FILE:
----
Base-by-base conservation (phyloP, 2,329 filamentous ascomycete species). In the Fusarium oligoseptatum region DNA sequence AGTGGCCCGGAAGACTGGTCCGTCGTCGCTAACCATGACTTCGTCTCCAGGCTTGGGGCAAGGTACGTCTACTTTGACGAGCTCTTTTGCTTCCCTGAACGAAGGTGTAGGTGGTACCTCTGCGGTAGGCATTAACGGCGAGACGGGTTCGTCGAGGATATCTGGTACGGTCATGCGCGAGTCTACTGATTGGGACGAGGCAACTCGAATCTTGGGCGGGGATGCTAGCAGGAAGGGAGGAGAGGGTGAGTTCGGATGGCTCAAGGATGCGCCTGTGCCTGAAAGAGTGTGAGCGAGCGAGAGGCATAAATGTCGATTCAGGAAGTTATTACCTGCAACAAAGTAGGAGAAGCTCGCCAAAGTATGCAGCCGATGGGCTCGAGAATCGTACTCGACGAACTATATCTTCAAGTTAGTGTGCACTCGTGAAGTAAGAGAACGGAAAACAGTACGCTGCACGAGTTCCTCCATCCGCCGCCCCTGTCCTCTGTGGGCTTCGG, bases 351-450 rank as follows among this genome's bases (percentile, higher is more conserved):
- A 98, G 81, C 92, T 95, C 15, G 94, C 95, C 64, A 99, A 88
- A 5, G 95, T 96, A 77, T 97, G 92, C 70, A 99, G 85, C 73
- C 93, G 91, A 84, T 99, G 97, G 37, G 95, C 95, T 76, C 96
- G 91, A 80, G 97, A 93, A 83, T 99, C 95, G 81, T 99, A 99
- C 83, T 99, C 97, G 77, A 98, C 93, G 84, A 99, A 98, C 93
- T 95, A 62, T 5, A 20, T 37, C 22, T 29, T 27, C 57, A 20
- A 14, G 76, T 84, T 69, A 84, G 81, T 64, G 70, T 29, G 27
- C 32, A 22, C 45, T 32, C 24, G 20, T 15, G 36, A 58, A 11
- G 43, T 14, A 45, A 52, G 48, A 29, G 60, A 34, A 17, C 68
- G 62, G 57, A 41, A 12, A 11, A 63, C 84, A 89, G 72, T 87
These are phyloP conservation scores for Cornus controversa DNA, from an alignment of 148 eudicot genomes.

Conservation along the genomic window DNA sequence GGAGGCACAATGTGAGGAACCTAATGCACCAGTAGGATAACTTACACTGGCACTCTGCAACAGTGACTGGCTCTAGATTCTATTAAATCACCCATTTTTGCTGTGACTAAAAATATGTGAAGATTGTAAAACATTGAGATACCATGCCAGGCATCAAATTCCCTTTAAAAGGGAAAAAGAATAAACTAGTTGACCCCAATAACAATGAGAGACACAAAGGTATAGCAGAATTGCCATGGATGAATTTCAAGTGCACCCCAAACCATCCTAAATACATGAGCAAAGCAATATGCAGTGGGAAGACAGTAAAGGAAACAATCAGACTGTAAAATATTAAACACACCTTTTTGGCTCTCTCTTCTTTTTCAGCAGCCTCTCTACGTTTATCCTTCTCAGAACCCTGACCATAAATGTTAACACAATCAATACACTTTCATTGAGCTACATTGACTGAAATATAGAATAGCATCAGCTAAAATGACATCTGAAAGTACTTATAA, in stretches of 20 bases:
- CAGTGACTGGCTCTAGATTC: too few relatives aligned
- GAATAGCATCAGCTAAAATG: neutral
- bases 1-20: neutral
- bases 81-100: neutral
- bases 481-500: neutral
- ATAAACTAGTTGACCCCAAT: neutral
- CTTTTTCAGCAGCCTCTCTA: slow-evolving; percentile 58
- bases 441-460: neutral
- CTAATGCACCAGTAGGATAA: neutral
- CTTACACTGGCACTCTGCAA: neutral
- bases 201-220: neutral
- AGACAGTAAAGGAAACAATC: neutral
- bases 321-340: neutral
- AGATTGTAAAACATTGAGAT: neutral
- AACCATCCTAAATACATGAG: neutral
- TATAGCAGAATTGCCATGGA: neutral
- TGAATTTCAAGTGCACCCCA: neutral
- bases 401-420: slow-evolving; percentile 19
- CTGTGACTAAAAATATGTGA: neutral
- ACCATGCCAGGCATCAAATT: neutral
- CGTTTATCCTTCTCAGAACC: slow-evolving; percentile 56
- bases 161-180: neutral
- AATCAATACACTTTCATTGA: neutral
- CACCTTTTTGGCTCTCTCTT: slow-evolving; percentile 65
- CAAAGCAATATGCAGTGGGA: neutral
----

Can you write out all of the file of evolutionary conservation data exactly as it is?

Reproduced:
Base-by-base conservation (phyloP, 2,329 filamentous ascomycete species). In the Fusarium oligoseptatum region DNA sequence AGTGGCCCGGAAGACTGGTCCGTCGTCGCTAACCATGACTTCGTCTCCAGGCTTGGGGCAAGGTACGTCTACTTTGACGAGCTCTTTTGCTTCCCTGAACGAAGGTGTAGGTGGTACCTCTGCGGTAGGCATTAACGGCGAGACGGGTTCGTCGAGGATATCTGGTACGGTCATGCGCGAGTCTACTGATTGGGACGAGGCAACTCGAATCTTGGGCGGGGATGCTAGCAGGAAGGGAGGAGAGGGTGAGTTCGGATGGCTCAAGGATGCGCCTGTGCCTGAAAGAGTGTGAGCGAGCGAGAGGCATAAATGTCGATTCAGGAAGTTATTACCTGCAACAAAGTAGGAGAAGCTCGCCAAAGTATGCAGCCGATGGGCTCGAGAATCGTACTCGACGAACTATATCTTCAAGTTAGTGTGCACTCGTGAAGTAAGAGAACGGAAAACAGTACGCTGCACGAGTTCCTCCATCCGCCGCCCCTGTCCTCTGTGGGCTTCGG, bases 351-450 rank as follows among this genome's bases (percentile, higher is more conserved):
- A 98, G 81, C 92, T 95, C 15, G 94, C 95, C 64, A 99, A 88
- A 5, G 95, T 96, A 77, T 97, G 92, C 70, A 99, G 85, C 73
- C 93, G 91, A 84, T 99, G 97, G 37, G 95, C 95, T 76, C 96
- G 91, A 80, G 97, A 93, A 83, T 99, C 95, G 81, T 99, A 99
- C 83, T 99, C 97, G 77, A 98, C 93, G 84, A 99, A 98, C 93
- T 95, A 62, T 5, A 20, T 37, C 22, T 29, T 27, C 57, A 20
- A 14, G 76, T 84, T 69, A 84, G 81, T 64, G 70, T 29, G 27
- C 32, A 22, C 45, T 32, C 24, G 20, T 15, G 36, A 58, A 11
- G 43, T 14, A 45, A 52, G 48, A 29, G 60, A 34, A 17, C 68
- G 62, G 57, A 41, A 12, A 11, A 63, C 84, A 89, G 72, T 87
These are phyloP conservation scores for Cornus controversa DNA, from an alignment of 148 eudicot genomes.

Conservation along the genomic window DNA sequence GGAGGCACAATGTGAGGAACCTAATGCACCAGTAGGATAACTTACACTGGCACTCTGCAACAGTGACTGGCTCTAGATTCTATTAAATCACCCATTTTTGCTGTGACTAAAAATATGTGAAGATTGTAAAACATTGAGATACCATGCCAGGCATCAAATTCCCTTTAAAAGGGAAAAAGAATAAACTAGTTGACCCCAATAACAATGAGAGACACAAAGGTATAGCAGAATTGCCATGGATGAATTTCAAGTGCACCCCAAACCATCCTAAATACATGAGCAAAGCAATATGCAGTGGGAAGACAGTAAAGGAAACAATCAGACTGTAAAATATTAAACACACCTTTTTGGCTCTCTCTTCTTTTTCAGCAGCCTCTCTACGTTTATCCTTCTCAGAACCCTGACCATAAATGTTAACACAATCAATACACTTTCATTGAGCTACATTGACTGAAATATAGAATAGCATCAGCTAAAATGACATCTGAAAGTACTTATAA, in stretches of 20 bases:
- CAGTGACTGGCTCTAGATTC: too few relatives aligned
- GAATAGCATCAGCTAAAATG: neutral
- bases 1-20: neutral
- bases 81-100: neutral
- bases 481-500: neutral
- ATAAACTAGTTGACCCCAAT: neutral
- CTTTTTCAGCAGCCTCTCTA: slow-evolving; percentile 58
- bases 441-460: neutral
- CTAATGCACCAGTAGGATAA: neutral
- CTTACACTGGCACTCTGCAA: neutral
- bases 201-220: neutral
- AGACAGTAAAGGAAACAATC: neutral
- bases 321-340: neutral
- AGATTGTAAAACATTGAGAT: neutral
- AACCATCCTAAATACATGAG: neutral
- TATAGCAGAATTGCCATGGA: neutral
- TGAATTTCAAGTGCACCCCA: neutral
- bases 401-420: slow-evolving; percentile 19
- CTGTGACTAAAAATATGTGA: neutral
- ACCATGCCAGGCATCAAATT: neutral
- CGTTTATCCTTCTCAGAACC: slow-evolving; percentile 56
- bases 161-180: neutral
- AATCAATACACTTTCATTGA: neutral
- CACCTTTTTGGCTCTCTCTT: slow-evolving; percentile 65
- CAAAGCAATATGCAGTGGGA: neutral